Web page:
Soft Machine

Queen of the Moon

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AllMusic Review by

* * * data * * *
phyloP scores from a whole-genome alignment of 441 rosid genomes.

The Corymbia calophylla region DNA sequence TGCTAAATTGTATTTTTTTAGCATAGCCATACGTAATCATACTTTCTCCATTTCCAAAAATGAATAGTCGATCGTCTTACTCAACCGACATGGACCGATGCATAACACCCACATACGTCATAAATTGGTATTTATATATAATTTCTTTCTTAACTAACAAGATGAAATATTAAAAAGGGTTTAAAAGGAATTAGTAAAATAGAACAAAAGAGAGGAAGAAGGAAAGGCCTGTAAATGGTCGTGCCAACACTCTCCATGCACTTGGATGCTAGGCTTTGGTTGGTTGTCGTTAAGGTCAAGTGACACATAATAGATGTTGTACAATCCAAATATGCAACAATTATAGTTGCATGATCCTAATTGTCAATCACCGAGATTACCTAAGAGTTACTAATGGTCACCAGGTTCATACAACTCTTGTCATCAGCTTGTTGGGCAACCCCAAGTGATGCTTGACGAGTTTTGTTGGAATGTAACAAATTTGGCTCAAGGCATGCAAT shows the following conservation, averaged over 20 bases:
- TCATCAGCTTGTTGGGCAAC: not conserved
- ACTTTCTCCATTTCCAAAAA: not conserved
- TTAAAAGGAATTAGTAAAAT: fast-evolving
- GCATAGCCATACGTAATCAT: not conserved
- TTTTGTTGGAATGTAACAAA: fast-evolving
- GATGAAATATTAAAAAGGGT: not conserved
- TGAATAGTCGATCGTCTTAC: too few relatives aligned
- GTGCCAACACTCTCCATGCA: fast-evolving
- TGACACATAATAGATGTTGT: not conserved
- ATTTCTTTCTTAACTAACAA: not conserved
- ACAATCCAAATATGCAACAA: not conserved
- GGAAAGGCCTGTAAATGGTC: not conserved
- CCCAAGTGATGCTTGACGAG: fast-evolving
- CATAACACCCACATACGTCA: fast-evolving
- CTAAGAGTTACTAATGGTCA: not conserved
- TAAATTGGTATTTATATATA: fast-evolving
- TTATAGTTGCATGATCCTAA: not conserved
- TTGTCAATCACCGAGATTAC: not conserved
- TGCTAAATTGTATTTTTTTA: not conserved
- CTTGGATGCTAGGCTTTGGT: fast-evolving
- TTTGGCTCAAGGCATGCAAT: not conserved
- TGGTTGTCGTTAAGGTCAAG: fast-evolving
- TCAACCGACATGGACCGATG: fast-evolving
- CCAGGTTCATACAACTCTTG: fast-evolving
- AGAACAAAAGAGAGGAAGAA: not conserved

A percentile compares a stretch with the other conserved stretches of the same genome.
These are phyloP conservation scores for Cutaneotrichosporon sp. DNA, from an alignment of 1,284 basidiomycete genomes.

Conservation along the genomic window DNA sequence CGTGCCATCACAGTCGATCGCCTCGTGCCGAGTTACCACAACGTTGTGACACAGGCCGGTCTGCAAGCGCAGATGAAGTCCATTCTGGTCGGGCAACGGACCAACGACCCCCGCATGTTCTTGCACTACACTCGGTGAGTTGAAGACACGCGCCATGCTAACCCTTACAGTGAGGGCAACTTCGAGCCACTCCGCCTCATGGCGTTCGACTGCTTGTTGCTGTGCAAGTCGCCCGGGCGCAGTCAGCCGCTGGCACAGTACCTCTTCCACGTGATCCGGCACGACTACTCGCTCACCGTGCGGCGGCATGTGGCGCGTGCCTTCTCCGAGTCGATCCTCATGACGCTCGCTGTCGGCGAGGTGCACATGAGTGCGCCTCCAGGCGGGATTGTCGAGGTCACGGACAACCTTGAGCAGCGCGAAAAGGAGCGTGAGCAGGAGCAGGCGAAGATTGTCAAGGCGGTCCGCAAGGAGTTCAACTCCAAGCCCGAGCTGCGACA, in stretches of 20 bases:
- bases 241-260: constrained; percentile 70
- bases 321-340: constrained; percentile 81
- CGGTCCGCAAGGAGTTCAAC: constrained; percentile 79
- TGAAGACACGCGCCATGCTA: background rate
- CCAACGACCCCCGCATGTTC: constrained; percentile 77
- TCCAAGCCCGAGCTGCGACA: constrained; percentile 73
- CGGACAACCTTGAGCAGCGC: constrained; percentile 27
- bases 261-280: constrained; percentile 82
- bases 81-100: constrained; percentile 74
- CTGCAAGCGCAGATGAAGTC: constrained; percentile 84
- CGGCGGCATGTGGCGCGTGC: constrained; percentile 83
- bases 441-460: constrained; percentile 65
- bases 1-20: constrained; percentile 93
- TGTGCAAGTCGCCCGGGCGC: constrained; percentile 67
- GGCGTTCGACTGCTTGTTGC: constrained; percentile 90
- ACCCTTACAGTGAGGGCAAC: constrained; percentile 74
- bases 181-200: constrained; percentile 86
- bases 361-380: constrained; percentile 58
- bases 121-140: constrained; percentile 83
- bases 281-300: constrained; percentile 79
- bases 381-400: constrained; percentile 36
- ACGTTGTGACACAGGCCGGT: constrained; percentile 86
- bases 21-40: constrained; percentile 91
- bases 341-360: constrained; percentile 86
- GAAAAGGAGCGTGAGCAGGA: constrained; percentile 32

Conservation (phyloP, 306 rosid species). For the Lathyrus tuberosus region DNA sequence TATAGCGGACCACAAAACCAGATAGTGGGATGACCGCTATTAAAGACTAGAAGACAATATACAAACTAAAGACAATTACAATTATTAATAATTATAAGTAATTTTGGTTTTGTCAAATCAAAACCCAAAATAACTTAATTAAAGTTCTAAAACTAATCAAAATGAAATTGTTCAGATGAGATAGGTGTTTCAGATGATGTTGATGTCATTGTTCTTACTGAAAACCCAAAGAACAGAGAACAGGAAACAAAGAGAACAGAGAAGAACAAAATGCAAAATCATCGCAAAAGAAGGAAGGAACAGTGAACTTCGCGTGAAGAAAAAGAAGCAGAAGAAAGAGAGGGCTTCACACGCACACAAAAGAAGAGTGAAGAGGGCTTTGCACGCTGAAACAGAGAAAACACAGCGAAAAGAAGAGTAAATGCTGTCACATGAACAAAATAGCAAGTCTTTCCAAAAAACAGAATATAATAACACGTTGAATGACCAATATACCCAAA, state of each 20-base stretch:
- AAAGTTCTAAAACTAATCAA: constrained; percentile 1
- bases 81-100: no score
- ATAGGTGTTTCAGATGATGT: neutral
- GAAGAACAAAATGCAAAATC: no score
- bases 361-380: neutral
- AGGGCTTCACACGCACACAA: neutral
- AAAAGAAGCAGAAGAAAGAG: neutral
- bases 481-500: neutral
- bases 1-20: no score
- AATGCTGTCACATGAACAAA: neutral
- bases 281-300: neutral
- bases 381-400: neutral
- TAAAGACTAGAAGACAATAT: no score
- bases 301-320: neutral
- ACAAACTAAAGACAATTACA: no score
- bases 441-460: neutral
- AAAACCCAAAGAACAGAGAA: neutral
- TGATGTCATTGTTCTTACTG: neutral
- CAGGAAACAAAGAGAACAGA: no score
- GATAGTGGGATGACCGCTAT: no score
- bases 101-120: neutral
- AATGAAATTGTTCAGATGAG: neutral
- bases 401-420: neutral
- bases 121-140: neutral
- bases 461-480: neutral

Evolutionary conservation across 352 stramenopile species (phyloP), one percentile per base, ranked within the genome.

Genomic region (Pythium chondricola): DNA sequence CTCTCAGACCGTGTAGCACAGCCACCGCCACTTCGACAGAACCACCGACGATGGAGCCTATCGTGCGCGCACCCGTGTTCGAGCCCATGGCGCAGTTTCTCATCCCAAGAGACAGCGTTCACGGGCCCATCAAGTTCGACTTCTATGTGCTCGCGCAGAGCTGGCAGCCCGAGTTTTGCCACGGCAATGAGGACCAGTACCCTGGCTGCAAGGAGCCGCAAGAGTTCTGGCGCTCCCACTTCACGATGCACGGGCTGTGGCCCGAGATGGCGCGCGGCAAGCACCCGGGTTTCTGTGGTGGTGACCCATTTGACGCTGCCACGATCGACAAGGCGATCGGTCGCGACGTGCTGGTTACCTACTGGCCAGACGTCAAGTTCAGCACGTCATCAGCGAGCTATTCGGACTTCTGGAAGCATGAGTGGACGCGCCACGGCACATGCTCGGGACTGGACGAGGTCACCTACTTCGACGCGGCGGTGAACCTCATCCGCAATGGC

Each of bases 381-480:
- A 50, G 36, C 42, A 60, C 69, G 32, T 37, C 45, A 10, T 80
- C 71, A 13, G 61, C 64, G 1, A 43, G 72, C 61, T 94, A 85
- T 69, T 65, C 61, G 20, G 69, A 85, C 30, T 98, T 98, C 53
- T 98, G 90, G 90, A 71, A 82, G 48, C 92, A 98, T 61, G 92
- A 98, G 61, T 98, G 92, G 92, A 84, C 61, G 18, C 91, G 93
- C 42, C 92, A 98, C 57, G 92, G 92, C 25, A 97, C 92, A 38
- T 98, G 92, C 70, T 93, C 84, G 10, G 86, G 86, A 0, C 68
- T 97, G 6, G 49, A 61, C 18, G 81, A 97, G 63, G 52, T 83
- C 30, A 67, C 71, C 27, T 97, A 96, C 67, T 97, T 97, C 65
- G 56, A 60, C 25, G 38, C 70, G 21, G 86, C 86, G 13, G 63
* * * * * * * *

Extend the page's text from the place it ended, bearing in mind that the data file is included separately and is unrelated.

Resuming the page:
A two-CD bootleg of both live and radio performances from 1967-68 by the Soft Machine should, in theory, hold at least some interest for fans of the band, particularly as they didn't record all that much in their first two years. But it doesn't speak well of this set's sound quality, to say the least, when you put on Disc Two and you're not entirely sure whether you already heard the same music when you played Disc One. Yes, the fidelity really is that bad, sounding for the most part, without exaggeration, like it was recorded with a portable machine by someone in the audience. It's not quite the next best thing to being there; it's more like the next best thing to having been next door when the band was playing. It's a pity, because they do sound like they're playing well, concentrating on material from the first album, and their pre-first album demos, though often you can't make out the vocals at all. Some of this material appears on another Soft Machine bootleg, Middle Earth, and some of it doesn't, most notably a few live recordings from Holland in December 1967, and from Davenport, Iowa in August 1968. The package is devalued further, however, by the appearance of the three December 1967 BBC tracks in vastly superior sound quality -- excellent fidelity, in fact -- on the legitimate compilation BBC Radio 1967-1971. What's on Queen of the Moon can't be listened to for pleasure; it's only of interest to scholars who might want some idea of what they sounded like in their early live days, and even that "some idea" is mighty fuzzy here.